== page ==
The Dialectics of Form: Reification and Genre in Early Twentieth-Century American Literature
Macellaro, Kimberly Ann
Doctor of Philosophy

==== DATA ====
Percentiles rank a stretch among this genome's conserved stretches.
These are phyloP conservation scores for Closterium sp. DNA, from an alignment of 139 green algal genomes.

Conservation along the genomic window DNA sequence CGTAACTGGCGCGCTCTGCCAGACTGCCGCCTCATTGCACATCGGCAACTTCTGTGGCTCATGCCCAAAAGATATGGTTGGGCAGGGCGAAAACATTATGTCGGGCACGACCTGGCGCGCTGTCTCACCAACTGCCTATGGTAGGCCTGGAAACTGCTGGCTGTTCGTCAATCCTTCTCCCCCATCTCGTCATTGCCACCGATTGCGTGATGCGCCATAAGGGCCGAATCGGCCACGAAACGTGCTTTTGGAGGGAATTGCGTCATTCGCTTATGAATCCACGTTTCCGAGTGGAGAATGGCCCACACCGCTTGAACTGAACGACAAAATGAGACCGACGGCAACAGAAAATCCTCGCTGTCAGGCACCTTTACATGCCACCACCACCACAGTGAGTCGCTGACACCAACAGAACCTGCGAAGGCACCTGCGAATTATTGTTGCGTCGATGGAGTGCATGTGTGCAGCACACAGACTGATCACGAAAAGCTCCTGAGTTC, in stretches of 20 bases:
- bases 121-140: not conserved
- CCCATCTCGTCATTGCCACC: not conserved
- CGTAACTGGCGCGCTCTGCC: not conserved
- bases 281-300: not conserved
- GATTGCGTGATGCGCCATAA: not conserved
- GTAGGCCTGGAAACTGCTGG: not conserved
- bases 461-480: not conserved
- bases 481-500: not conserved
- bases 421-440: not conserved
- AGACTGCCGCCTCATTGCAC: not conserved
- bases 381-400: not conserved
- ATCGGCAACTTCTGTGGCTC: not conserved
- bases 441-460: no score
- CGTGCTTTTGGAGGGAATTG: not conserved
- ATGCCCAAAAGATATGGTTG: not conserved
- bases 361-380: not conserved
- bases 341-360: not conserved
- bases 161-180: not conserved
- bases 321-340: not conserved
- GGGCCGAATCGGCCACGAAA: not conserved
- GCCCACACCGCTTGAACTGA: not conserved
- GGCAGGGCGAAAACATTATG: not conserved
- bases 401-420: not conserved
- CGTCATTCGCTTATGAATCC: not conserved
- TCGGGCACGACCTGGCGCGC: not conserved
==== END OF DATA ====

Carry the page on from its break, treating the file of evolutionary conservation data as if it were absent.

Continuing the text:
This dissertation foregrounds genre as a politically-charged modality in early twentieth-century American literature, specifically the entangled relations between realism, romance, and naturalism through which the shifting formations of race and gender reproduce or challenge transnational capitalism’s reifying processes. My readings of articulations of racialized and gendered subjectivity during two pivotal periods in US history offers a new way of understanding the historical conditions underlying the emergence and circulation of reified identities and addresses many puzzling textual ambiguities as the cultural effects of the reified abstraction of labor. Reification’s relation to labor frames the dissertation’s four chapters, appearing in the opening chapter as unconscious forgetting and in the final chapter as deliberate remembering. In the dissertation’s first part I devote attention to under-theorized representations of white heteronormative masculinity. I situate the emerging configurations of racialized heterosexuality at the interface of consumer culture’s social engineering of subjects of desire. In the dissertation’s second part, I turn to two narrative experiments that more strategically and dialectically manipulate conventions of romance and naturalism to recast reified racial and gendered subjects as they emerge out of histories of transnational capital’s hyper-extraction of value from the colonial body. I draw out the narratives’ romantic utopian aspirations for overcoming racialized divisions between agency and structure, culture and labor. Chapter one on Theodore Dreiser’s Sister Carrie foregrounds memory as a mediatory code for analyzing how reification relates to capitalism’s mechanization of labor and its effects on new white feminine and masculine disembodied consumer subjects. Chapter four on W.E.B. Du Bois’s novel The Quest of the Silver Fleece reads the epic memory of the slave’s labor congealed in the commodity cotton as crucial to the black utopian socialist project of de-reifying the racialized division between labor and culture. Chapter two on the stories of Sui Sin Far and Chapter three on the novel Cogewea by Mourning Dove theorize reification as a process through the splitting and doubling of racialized subjects to manage white anxieties about miscegenation. These chapters examine how texts featuring mixed-race heroines work with and against romance and naturalist conventions to re-narrate histories of colonial capitalism and overcome experiential disconnections imposed upon self and community. Reading form dialectically draws out the intensely cathected constellations of relations as they open up vantages for understanding totality, all be it ones that hover in the margins.